Often the key issue for migrants in rural and regional areas is the availability of support services to help them to adapt to their new home. Professor Jock Collins says, with limited services local communities are creating their own support networks.
“So in some ways the regional and rural areas, particularly the smaller towns often lack that settlement infrastructure that the big cities have; migrant resource centres, various sorts of settlement services to provide education, language training and so forth. Nevertheless in many towns and cities there’s very much an innovative sort of response by the local service providers, the churches, the councils, in order to deal with the needs of newly arrived immigrants because they know that these newly arrived immigrants are critical for the prosperity and the survival and the growth of their town and their region.”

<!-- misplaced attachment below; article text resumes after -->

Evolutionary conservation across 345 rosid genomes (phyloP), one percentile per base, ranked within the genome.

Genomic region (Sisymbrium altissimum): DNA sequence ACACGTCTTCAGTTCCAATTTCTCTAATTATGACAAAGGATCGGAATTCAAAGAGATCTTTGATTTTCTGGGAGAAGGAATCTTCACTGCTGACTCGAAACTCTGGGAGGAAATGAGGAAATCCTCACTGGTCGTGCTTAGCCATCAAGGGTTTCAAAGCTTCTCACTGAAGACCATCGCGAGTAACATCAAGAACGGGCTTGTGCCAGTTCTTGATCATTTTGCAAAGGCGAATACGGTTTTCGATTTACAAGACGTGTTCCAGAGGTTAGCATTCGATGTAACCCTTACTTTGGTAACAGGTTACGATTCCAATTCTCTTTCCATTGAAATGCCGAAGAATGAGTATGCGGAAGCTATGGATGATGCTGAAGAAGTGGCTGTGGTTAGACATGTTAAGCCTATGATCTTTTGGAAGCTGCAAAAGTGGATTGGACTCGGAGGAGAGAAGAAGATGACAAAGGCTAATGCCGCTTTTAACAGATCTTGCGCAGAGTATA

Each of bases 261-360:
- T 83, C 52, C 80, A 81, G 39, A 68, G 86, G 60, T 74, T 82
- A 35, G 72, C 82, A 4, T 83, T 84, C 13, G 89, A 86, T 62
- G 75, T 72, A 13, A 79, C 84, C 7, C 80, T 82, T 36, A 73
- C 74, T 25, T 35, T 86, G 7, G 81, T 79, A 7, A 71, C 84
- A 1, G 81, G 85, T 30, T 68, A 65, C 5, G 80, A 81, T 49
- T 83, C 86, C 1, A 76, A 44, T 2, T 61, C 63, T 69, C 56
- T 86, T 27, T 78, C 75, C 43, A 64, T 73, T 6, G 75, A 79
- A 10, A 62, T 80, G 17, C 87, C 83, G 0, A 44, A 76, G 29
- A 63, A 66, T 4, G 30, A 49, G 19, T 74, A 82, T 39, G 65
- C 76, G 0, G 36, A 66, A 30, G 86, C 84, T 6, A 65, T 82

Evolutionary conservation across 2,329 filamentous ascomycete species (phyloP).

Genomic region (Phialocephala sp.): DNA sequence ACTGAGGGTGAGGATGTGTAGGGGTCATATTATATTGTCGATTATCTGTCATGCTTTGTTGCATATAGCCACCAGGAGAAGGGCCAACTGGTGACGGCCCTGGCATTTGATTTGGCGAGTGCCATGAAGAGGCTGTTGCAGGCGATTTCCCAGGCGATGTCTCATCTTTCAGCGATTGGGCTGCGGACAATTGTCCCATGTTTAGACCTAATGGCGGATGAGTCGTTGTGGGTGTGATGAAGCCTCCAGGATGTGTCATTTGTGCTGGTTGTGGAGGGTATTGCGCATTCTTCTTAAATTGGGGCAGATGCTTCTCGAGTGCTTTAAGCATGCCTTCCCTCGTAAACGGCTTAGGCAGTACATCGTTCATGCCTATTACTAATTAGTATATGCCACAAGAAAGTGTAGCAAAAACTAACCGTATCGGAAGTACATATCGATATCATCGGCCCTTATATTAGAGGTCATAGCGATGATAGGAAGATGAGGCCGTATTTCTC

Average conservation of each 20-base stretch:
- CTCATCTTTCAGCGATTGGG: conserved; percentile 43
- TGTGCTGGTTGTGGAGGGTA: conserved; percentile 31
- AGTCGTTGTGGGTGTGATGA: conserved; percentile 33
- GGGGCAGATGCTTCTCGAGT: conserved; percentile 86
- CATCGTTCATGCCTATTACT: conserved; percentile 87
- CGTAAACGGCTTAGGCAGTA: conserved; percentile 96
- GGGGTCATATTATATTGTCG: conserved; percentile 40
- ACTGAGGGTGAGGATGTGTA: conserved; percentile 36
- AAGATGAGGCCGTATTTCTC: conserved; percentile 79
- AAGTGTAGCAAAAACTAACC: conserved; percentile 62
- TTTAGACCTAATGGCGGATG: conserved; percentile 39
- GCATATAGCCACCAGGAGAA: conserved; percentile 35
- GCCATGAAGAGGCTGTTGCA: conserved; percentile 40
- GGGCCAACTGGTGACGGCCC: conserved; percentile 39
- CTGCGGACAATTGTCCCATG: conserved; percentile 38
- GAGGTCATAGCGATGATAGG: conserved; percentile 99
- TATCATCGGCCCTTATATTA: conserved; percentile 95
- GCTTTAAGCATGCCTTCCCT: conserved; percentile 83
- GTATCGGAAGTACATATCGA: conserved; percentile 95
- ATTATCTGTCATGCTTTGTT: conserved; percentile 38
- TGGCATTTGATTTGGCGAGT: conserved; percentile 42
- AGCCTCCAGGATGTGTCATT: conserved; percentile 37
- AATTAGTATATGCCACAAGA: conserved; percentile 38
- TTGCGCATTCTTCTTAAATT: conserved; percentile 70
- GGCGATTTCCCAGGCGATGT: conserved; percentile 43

Successfully settling in a small town means getting a job early, often with a 457 visa
Professor Collins says successfully settling in a small town means getting a job early, often with a 457 visa.
“The critical thing for any immigrant is to get a job and for a lot of skilled immigrants the way in which the attraction works is that if you can get the offer of the job then that gives you a much better chance of either getting a permanent visa or getting a 457, a skilled temporary visa to work. So in many ways often the way that the dynamics of this migration flow to regional and rural Australia works is that the job is tiered up first and settled out before hand and things like qualifications and qualification recognition; those things can be negotiated before the immigrant arrives and I think that’s quite a good model really.”